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Training for a half Ironman

By 09/15/2014November 23rd, 2016Blog


It’s nearly here, my first long course triathlon: Ironman 70.3 Lake Tahoe. I’ve heard that it takes a village to raise a child, but I hadn’t appreciated that the saying also applies to preparing an athlete for competition. It all began with a heart-centered feeling that I want to do a triathlon this year. I had dabbled in the sport 3 years ago, even bought racing wheels. But after competing in 2 short triathlons in 2011, I chose to refocus my time and energy on rock climbing. Until 2014.

The first in my village was Coach. I had a connection with him already- had been attending his PacWest running workouts for years. I knew he coached triathletes too, in a serious way. So I chose Jay Ridgeway’s 4-month group training program. I love the 3 disciplines of triathlon: born a water bug on Cape Cod; a recreational cyclist since age 6 or 22, depending how you look at it; and a competitive sprinter/jumper in college. But putting them all together in an endurance fashion creates the beast known as triathlon. I’m glad I chose someone as experienced as Jay to lead me through the proper kind of training.

The second and third in my village were my friend Tuan, who sold me his brand new tri bike, and Mitchell, who expertly fit me to the bike. I could’ve done the race on my very non-aero cyclocross bike, and I almost did, but at the last minute I bit the bullet and got myself a super fast tri bike. Five weeks prior to race day, I spent a couple hours with Mitchell Reiss (he shares my office) for an impressive bike fit complete with saddle and pedal pressure measurements. I could’ve left the office with a perfectly fitting bike that day, but I needed to order a new saddle, per Mitchell’s recommendation, and cut the seat post (the bike frame has an integrated seat post). Which brings me to my fourth in the village, Andres….

Andres is the owner of a new cycling shop in Berkeley, Beyond Aero. He meticulously (and quickly) cut the carbon seat post of my frame in accordance with Mitchell’s bike fit measurements. He then mounted the brand new Cobb JOF saddle which I bought from him. Little hitches threatened to mess with the gearing on my bike, but Andres quickly made adjustments to my derailleur and evaded any problems. He also found that someone along the way, maybe it was the guy that Tuan bought the bike from initially, had mounted the aero bar pads backwards. Good eye, Andres, and thanks for switching them up for me!

The fifth in my village is Mom.  Yes, even though my mom lives in Massachusetts, she still played an integral part in my preparations for Tahoe 70.3.  You see, I was on vacation for 10 days with her on Cape Cod last month, and instead of basking all day on the beach with her, I spent MANY hours of my vacation training. I rented a road bike from Orleans Cycle and hit the famous Cape Cod Rail Trail- meandered many miles through rural roads along the ocean and bay toward Provincetown. I swam nearly every day in our crystal clear ponds and in the calm waves of Cape Cod Bay. I ran alone through the streets and trails. Mom supported me, instead of complaining, and posted many proud photos of me on her Facebook page.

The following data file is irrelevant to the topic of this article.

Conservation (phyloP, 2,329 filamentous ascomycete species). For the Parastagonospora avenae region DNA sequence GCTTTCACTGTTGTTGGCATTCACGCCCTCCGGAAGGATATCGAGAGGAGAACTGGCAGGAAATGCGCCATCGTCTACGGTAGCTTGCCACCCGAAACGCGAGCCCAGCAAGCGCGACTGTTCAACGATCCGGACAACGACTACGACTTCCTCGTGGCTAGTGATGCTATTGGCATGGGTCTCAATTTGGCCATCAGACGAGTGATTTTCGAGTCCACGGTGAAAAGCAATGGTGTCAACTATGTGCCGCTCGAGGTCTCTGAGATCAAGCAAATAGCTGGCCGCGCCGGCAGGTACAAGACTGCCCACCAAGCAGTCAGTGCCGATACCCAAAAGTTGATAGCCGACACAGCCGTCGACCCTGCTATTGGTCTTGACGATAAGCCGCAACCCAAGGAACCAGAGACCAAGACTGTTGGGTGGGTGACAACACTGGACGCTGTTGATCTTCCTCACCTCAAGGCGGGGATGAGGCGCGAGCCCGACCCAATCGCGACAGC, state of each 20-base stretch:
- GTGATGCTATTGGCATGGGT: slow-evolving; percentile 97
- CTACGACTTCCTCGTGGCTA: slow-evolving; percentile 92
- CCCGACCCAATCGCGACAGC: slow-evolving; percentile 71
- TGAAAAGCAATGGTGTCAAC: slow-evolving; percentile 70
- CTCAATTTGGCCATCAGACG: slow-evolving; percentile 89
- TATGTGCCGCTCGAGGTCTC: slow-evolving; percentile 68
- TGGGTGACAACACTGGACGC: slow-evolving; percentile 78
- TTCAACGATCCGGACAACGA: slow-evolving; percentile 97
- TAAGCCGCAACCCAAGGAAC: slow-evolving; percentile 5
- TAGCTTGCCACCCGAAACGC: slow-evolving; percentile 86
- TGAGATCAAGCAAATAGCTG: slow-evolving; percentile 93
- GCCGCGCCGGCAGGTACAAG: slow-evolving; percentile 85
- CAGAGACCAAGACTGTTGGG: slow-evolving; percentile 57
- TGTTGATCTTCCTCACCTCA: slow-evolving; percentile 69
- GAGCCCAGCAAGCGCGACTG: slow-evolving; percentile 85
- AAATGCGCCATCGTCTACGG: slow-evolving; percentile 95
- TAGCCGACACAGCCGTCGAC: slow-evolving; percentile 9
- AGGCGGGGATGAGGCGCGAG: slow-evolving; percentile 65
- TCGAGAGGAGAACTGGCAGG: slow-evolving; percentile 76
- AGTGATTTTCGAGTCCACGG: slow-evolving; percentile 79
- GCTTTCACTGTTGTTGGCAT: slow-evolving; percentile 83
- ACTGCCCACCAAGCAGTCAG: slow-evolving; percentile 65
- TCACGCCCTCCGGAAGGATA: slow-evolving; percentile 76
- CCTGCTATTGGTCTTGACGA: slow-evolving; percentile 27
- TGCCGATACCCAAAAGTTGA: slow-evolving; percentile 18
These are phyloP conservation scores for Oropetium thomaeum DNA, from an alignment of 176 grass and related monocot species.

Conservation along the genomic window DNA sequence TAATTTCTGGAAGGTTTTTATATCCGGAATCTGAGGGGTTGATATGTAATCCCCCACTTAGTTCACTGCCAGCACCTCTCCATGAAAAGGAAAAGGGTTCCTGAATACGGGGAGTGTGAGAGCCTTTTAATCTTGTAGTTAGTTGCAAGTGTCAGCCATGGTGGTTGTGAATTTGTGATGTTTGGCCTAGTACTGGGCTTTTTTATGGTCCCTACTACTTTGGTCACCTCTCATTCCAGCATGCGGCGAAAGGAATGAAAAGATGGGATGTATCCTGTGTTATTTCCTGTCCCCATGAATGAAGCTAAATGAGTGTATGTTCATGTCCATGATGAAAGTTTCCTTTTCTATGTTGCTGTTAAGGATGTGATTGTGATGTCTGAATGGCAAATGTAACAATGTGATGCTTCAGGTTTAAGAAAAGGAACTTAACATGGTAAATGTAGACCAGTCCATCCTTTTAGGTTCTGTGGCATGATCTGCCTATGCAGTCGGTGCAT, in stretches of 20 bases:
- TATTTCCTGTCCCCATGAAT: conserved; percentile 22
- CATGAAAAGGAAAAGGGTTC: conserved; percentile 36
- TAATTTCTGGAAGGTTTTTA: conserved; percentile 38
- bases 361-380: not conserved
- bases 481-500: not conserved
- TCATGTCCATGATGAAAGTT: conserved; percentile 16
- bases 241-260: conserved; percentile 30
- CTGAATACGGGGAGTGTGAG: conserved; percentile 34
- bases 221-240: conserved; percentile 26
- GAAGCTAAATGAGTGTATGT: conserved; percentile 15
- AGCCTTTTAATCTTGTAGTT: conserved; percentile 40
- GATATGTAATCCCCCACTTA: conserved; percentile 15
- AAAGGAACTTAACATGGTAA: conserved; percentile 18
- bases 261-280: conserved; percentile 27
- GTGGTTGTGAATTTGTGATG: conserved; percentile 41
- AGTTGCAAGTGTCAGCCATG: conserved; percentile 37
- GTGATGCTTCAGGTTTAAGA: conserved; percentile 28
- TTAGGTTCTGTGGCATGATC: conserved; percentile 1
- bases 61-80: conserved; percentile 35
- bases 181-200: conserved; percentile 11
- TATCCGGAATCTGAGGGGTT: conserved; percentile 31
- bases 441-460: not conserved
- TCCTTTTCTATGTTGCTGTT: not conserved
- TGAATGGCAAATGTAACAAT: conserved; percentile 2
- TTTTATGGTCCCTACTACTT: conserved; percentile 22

The sixth in my village is the collective teammates- compadres who have also been training for this Tahoe Ironman or half Ironman race for at least 4 months and sometimes much longer. These guys and gals are fellow athletes with PacWest. I can’t imagine doing all of my training alone. We meet religiously on Tuesday nights for grueling track workouts. We get our asses out of bed on Sunday mornings for masters swim workouts with Coach Jay.  We ride for HOURS together on our bikes and then we hit the pavement in our “sneaks” and pound it out— lightly with natural running form. And then there are my yoga students who keep me coming back to the mat to teach and partake in the awesomeness that is breath-body-spirit practice.

My treatment team comprises the seventh through thirteenth in my village.  Luckily, I encountered no injuries during my 4-month training interval. Maintenance care was key to my body’s successful adaptations to the increased loads from swimming, biking and running. Beyond my own self-care regimen of rolling, stretching and self-Grastoning, I benefitted from the caring hands of some talented chiropractors, massage therapists and acupuncturists. Thanks to Drs. Laura, Jeff and Sandy, my joints got the relief they needed from tight restrictions. Thanks to Becky and Michael, my tender muscles were soothed. And thanks to Jean Louis and Jorge, my internal organs remained vital and chi flowed as it should.

So, off I go this Wednesday night- heading for Tahoe with all of my training behind me, and a car loaded with gear.  Special thanks to the fourteenth and fifteenth in my village— my friend Felicia and her dad Bob— for providing me with a beautiful accommodation in Alpine Meadows, just around the corner from the finish line at Squaw Valley.  Anyone who wants to virtually encourage me along the course, I invite you to check out the Results- Race Coverage- Athlete Tracker on the Ironman 70.3 Tahoe website for live chip tracking. You just need the athlete’s name. That’s THIS SUNDAY, September 21, 2014.

Thank you, my village! -Dr. Johanna

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